― Dorothy Dunnett, The Disorderly Knights

Rebellious Bramble

Mood: Angry
Listening to: My sap rising

I’ve just realized that I’ve been in a bit of a cynical frame of mind today. Maybe for a few days in fact. Yes, definitely for a few days. Maybe even a few years, or a decade or two.

This must be something that catches up with all bloggers eventually. Or maybe it has nothing to do with blogging at all.

For the past few days when reading online news articles, my only reaction was to snort to myself. “12 year old runs off to Pakistan without leave? Her poor mother. 18 year old resurfaces in Austria and won’t have her family round her? Well I’ll try to understand… but her poor mother! Councils want to be allowed to charge for non-recyclable rubbish – they say its purely so we are galvanized into recycling more. Well, I’ve been trying to recycle my paper for months but they only come round every two weeks at 07:00 hours, and I never remember in time. I don’t put my bin out the night before because I don’t want it to block the pavement. Council in Edinburgh tries to pinch people’s residential parking bays and sell them back to them? I don’t trust councils or bureaucrats. It’s very sad.”

And then there are all the people who post rubbish and insults at the foot of news articles and don’t seem to have anything sensible to say.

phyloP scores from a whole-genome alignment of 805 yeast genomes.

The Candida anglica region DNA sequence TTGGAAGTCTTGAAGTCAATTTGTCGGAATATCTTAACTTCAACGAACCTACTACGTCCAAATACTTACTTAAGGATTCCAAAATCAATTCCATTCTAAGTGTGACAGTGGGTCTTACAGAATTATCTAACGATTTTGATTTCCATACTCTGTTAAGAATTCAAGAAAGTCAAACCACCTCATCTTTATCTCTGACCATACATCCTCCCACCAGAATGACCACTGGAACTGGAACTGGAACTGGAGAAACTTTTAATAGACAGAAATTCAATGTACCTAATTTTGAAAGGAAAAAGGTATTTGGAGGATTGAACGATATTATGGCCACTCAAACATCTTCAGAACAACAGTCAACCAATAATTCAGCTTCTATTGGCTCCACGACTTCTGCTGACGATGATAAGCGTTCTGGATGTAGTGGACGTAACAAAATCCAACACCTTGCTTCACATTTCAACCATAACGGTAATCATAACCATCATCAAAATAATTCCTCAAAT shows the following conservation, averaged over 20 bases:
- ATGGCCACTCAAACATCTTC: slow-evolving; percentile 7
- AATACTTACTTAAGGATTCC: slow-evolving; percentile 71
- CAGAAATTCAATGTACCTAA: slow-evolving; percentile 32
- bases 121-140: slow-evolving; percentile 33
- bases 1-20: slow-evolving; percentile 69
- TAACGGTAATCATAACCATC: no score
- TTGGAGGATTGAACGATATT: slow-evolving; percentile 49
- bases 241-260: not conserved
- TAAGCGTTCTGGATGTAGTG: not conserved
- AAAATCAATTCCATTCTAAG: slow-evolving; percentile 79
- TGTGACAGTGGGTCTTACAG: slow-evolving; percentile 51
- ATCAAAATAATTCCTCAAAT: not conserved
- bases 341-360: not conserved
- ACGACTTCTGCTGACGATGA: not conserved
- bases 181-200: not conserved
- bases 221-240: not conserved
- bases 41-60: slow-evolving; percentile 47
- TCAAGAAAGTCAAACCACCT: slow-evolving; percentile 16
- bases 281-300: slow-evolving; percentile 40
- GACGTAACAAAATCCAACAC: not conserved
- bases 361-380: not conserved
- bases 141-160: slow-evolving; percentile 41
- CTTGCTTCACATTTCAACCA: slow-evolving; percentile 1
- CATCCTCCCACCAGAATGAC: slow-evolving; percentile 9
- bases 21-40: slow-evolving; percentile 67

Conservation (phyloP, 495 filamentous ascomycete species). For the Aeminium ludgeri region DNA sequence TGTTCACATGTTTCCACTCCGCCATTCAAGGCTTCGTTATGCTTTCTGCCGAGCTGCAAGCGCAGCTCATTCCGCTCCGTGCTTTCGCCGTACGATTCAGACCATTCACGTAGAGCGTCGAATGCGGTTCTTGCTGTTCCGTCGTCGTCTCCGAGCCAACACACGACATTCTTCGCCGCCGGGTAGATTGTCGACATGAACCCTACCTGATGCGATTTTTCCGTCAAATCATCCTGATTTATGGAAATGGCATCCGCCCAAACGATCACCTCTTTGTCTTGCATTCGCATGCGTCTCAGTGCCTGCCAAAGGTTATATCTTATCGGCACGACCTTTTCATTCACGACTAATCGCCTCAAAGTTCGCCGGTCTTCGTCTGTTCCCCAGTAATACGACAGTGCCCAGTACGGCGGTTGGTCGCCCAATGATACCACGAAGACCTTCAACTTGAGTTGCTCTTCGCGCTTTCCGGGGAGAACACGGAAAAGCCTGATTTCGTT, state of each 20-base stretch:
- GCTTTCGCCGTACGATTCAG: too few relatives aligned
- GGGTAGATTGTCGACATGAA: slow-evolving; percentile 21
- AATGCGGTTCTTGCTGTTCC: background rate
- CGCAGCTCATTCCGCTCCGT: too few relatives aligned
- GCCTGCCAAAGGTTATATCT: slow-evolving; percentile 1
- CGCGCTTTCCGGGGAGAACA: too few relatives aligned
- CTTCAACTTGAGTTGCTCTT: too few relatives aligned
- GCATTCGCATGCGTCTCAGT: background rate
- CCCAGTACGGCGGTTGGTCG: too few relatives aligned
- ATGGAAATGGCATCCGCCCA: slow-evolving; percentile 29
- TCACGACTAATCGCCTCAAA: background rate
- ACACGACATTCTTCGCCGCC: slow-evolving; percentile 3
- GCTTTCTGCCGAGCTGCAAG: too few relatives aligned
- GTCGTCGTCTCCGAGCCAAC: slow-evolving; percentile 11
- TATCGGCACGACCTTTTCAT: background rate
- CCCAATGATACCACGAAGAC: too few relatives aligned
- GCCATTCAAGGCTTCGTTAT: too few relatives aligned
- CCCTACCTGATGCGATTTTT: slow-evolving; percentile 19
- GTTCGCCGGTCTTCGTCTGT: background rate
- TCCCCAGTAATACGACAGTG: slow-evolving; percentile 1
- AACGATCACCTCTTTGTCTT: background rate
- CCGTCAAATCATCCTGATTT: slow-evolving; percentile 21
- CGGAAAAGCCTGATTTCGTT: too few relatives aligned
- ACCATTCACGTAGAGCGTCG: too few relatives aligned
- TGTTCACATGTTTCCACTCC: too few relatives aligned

I get a letter from my gas company saying “oops – we put the price up without telling you.” All I can think is “what am I still doing with them anyway?”

Royal Mail decides to charge by size as well as weight, throwing everything into disarray and causing confusion. I don’t want to use Royal Mail again – how can I avoid it? It’s just the way I feel. I want nothing to do with them now! Maybe I’m too old and set in my ways.

Seem to remember reading …. oh, it was in Ask Mamma by R.S. Surtees – that people were horrified at the idea of pre-paid postage, and did everything in their power to avoid using the postal service at all. Well, now I know how they felt.

On TV, an airport employee was chasing away a cloud of starlings because they were dangerous to planes. The planes were delayed till the birds were gone. The Chief Bird Scarer said “every second that the planes stay on the ground costs thousands.” The whole idea tires me. Why not let the starlings fly where they like and ban these expensive metal and fuel things? Why can’t we all stay were we live and make the best of it? If we have to go anywhere, it should be by foot or by hoof.